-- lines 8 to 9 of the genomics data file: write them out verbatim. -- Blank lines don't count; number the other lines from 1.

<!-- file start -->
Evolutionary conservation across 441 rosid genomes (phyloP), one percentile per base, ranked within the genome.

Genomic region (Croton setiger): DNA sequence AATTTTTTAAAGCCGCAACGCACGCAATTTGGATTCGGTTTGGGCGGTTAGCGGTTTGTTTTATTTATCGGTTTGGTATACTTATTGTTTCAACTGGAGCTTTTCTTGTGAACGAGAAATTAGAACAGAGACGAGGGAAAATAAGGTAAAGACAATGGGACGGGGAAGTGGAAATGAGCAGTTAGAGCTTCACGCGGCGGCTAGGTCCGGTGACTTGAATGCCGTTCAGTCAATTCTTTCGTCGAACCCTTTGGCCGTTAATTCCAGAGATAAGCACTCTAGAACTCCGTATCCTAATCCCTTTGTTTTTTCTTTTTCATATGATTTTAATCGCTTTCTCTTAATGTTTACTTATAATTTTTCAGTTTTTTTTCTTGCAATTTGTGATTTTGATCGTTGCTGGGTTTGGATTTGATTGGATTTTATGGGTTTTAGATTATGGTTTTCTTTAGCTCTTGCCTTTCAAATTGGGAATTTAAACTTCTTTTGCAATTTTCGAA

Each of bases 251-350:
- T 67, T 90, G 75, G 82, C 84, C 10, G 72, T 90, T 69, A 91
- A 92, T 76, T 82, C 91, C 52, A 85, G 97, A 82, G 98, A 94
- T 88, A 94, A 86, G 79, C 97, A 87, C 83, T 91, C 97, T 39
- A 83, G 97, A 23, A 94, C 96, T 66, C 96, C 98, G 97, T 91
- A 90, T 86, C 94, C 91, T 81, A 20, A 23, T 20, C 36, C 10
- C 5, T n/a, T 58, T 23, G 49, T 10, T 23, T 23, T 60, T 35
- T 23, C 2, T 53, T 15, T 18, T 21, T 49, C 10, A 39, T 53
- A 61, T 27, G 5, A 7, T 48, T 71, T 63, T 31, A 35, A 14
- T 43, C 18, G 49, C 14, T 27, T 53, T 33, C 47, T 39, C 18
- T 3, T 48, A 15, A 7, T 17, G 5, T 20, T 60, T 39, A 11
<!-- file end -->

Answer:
- A 90, T 86, C 94, C 91, T 81, A 20, A 23, T 20, C 36, C 10
- C 5, T n/a, T 58, T 23, G 49, T 10, T 23, T 23, T 60, T 35